An autobiographical tour of the constructed fear that society, religion and family place onto young shoulders.
Mr & Mrs Clark
There is someone in front of me who is bored, who doesn’t like it. There is much loud huffing and shrugging. But as far as I can tell, everyone else is in thrall to this captivating performance. Most of us are about the same age as Mr Clark and he is describing us. To a tee.
These are our fears too. Nostalgia and angst. Nuclear war and homemade bunkers. Overhead cables and safety belts. Clunk click. Superman y-fronts and God.
Being watched, getting a proper job, having sex, getting AIDS, getting a girl pregnant, not having children, having a mortgage, taking drugs and dancing. Hair, too much in the ears, too little on the head. Farting. Weeing. Keeping it in. Keeping it up.
God, this is so uncomfortable, so perfectly awkward as we confront the identities of our public information inspired youth and our middle age of worry.
It is inclusive – we want to bop about with him on his dance floor, we don’t want to admit to being the 1 in 3 who voted to keep immigrants out, we want to relax into our group hug. We remember terrorism then and now, we remember war, then and now. Why would you want to join the army? Get a proper job. Put your hand up if you have taken an AIDS test.
We all hide in our masks – our crocodile facade, we feel responsible for everything bad in the world and wonder constantly how we are still here, how we didn’t catch diseases from loo seats and get run over by trains. But we are being watched by God, by Jesus, by cameras, by the internet. Brilliant.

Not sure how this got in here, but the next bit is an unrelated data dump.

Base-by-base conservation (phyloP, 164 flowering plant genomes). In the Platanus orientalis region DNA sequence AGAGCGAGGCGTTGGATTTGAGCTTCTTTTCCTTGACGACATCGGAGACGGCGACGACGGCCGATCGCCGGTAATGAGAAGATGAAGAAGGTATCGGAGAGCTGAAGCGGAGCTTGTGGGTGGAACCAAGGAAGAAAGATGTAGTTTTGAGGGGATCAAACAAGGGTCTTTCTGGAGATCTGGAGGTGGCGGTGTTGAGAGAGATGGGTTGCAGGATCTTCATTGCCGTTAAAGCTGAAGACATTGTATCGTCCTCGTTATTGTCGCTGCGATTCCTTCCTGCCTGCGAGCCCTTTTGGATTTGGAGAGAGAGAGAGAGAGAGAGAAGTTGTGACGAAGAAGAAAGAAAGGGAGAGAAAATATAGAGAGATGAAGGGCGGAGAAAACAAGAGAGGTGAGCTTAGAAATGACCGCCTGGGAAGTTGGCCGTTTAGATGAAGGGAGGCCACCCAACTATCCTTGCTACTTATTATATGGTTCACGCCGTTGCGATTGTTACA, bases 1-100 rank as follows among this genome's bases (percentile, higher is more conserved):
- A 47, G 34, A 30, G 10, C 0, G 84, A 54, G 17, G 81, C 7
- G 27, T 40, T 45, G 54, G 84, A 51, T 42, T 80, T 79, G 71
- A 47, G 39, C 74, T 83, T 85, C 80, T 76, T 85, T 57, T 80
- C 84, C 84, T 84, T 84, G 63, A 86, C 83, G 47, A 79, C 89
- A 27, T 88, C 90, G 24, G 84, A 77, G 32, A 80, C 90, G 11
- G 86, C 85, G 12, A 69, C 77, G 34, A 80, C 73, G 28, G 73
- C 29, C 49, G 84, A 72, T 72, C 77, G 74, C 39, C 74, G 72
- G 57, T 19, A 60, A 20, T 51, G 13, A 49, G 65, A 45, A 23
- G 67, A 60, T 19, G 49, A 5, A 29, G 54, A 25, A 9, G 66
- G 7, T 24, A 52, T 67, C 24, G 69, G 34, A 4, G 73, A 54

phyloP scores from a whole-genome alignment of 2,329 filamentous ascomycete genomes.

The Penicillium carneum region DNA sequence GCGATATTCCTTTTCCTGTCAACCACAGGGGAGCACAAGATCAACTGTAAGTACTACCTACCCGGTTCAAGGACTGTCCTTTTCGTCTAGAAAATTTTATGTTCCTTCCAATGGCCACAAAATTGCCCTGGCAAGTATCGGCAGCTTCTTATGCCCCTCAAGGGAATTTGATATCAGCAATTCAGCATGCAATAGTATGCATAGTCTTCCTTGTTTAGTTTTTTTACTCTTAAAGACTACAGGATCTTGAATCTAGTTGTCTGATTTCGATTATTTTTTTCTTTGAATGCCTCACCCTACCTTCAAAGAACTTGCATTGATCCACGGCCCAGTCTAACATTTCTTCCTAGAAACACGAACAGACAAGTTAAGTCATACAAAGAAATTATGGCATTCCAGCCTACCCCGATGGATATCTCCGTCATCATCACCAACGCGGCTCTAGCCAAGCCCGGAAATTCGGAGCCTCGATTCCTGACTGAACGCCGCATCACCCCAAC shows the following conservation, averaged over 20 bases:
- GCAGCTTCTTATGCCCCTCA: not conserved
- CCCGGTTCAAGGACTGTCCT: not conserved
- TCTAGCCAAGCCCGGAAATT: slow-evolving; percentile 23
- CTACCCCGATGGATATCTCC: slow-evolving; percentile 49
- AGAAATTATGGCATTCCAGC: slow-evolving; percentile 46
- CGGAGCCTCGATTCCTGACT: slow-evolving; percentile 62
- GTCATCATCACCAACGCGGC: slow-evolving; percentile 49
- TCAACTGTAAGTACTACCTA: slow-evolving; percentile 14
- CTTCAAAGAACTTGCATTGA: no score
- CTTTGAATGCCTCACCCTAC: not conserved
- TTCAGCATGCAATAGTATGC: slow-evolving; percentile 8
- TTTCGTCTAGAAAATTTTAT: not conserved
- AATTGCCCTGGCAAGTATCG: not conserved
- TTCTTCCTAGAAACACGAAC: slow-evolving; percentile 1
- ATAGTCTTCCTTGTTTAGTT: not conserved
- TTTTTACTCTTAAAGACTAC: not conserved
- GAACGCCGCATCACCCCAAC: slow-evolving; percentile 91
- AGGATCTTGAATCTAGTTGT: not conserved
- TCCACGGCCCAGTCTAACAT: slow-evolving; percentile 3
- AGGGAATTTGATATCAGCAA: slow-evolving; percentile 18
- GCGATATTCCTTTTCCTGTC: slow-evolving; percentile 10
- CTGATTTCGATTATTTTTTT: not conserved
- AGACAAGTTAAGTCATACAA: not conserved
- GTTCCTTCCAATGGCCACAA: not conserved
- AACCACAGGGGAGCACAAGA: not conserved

This is brilliant. It is funny, challenging, difficult, joyous, hard viewing. Mr C’s eye contact is hard to return. We feel guilty, the collective conscience of the ‘70s.
FEAR. And the really clever bit is its accessibility. Signed and spoken as part of the production, not something outside of it. This is most properly inclusive and even better for it.
Maybe we have learned something after all. It is these children who became the adults who changed our social makeup, who challenged the divisions between sexuality and race and class and ability, who invited everyone to join in, who broke the boundaries we inherited.
Perhaps FEAR is not always such a bad thing. I wonder what that man in front of me was really feeling.
Directed by: Agnieszka Blonska Performed by Gareth Clarkcroc